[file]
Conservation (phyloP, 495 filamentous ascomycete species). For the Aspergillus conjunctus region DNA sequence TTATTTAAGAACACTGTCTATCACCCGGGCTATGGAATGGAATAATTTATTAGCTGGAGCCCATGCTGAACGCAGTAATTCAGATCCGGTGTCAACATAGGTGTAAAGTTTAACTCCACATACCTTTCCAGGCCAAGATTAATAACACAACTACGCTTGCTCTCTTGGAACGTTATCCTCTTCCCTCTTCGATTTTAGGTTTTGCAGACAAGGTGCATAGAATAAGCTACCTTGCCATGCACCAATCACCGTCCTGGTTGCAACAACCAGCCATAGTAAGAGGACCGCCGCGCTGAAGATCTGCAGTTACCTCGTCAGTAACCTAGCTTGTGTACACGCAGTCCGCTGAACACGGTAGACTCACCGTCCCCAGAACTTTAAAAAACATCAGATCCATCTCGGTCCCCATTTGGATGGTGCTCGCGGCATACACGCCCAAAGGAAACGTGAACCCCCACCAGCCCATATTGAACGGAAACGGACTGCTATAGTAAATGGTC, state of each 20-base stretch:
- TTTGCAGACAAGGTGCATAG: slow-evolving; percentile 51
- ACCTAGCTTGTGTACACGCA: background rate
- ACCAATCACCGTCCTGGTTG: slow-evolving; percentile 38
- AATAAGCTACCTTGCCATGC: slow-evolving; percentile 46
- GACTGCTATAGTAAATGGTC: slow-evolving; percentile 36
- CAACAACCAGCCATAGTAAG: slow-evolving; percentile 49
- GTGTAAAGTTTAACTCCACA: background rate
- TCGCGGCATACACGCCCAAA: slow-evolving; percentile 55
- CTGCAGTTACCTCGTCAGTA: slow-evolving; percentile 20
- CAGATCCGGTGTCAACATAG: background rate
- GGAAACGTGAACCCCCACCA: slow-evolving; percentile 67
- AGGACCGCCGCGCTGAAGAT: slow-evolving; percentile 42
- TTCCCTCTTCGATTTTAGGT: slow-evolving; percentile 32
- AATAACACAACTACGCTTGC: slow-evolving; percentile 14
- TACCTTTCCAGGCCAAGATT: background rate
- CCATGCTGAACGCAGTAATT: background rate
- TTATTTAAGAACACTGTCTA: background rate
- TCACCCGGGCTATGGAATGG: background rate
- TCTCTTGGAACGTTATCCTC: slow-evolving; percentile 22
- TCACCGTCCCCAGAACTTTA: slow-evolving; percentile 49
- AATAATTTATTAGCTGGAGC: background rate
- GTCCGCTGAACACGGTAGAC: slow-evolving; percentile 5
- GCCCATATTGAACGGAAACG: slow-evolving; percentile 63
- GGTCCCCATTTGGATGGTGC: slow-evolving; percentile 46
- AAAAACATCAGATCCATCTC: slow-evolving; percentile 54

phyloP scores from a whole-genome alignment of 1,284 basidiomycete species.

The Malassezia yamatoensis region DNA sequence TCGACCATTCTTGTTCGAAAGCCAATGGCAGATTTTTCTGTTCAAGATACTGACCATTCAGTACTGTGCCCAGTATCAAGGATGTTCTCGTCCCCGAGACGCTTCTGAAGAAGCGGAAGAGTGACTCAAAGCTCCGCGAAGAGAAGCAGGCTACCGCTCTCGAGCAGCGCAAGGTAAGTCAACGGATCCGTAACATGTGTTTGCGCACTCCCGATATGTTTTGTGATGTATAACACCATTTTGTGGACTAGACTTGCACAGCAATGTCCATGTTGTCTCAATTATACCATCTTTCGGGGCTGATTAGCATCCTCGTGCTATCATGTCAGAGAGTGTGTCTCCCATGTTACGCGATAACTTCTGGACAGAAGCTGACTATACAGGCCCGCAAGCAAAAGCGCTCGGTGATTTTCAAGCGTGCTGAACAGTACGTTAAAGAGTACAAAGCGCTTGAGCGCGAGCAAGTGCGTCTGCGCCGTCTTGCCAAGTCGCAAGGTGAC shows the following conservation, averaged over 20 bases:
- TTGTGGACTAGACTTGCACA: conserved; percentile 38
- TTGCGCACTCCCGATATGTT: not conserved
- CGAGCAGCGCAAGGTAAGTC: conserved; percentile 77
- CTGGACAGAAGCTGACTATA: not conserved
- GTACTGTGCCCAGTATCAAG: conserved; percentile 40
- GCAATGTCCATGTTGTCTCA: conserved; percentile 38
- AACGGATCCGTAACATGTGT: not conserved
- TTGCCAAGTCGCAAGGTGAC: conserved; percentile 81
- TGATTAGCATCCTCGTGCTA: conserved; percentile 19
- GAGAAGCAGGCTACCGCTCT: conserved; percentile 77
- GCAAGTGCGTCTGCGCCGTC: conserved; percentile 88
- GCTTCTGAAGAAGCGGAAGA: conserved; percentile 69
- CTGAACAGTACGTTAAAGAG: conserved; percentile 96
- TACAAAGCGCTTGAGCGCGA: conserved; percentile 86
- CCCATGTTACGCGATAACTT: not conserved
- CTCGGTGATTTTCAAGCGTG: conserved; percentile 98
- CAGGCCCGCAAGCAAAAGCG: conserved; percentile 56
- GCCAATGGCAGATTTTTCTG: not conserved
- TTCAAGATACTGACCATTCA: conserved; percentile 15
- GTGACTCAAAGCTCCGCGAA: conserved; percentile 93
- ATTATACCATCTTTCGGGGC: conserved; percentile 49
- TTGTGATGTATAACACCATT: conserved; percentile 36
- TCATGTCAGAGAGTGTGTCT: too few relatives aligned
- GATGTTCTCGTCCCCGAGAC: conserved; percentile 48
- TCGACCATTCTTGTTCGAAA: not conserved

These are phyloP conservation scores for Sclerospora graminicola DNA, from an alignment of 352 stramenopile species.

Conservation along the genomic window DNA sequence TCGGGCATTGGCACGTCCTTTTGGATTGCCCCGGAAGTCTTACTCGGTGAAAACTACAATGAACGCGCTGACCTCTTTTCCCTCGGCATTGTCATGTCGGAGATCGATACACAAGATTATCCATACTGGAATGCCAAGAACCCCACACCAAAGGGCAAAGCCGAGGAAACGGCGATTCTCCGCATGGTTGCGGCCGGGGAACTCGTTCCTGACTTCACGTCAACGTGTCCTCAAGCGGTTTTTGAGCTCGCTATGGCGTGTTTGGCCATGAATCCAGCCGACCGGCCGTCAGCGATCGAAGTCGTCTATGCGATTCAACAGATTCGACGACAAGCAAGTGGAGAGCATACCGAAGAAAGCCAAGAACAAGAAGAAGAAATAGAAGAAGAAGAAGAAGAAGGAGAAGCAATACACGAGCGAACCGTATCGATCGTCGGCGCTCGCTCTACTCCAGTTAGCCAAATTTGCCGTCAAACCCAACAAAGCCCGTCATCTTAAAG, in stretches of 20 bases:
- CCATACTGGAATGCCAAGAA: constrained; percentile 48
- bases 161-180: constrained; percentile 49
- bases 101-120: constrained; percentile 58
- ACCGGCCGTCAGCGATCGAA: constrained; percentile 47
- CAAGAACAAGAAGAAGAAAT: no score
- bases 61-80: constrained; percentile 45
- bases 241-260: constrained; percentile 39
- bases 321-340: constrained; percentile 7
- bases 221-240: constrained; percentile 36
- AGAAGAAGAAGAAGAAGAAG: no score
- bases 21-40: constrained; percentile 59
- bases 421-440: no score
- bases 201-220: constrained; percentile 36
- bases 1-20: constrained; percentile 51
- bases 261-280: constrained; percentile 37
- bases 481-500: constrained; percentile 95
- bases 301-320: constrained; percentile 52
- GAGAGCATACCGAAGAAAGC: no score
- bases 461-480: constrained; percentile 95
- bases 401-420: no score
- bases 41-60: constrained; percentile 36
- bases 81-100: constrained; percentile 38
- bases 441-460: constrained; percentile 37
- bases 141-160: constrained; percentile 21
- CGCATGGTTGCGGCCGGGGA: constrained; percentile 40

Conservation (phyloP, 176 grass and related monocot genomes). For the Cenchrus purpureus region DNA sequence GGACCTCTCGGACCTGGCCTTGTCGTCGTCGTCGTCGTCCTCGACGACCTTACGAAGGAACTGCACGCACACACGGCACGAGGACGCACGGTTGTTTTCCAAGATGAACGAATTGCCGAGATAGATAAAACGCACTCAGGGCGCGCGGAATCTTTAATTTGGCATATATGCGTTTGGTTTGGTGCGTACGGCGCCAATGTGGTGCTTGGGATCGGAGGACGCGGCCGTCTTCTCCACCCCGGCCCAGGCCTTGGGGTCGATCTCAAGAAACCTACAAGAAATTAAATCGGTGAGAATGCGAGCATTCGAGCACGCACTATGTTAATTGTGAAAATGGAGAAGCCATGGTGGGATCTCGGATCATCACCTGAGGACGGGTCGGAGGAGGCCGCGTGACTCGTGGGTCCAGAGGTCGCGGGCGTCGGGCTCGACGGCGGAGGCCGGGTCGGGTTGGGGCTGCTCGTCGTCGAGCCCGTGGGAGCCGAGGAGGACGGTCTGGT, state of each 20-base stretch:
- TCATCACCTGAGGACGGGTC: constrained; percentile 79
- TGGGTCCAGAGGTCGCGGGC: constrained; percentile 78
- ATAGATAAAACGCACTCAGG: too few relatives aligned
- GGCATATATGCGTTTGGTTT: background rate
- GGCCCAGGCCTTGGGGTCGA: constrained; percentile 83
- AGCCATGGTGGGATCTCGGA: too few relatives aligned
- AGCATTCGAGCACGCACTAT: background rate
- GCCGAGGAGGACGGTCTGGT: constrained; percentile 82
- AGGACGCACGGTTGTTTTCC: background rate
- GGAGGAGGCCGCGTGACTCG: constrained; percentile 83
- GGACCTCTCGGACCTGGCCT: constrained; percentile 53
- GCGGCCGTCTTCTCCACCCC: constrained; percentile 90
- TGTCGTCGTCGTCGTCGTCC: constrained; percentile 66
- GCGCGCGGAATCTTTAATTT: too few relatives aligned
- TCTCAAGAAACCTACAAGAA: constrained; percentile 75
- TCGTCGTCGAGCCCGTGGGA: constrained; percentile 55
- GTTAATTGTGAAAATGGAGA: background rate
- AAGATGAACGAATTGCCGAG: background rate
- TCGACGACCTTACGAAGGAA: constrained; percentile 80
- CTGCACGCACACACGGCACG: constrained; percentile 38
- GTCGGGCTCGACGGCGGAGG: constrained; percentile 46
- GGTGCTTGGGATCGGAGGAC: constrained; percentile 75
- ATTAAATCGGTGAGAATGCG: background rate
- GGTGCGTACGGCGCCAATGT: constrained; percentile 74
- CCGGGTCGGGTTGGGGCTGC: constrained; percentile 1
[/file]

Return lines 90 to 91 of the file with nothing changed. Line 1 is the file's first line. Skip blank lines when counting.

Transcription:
- AGGACGCACGGTTGTTTTCC: background rate
- GGAGGAGGCCGCGTGACTCG: constrained; percentile 83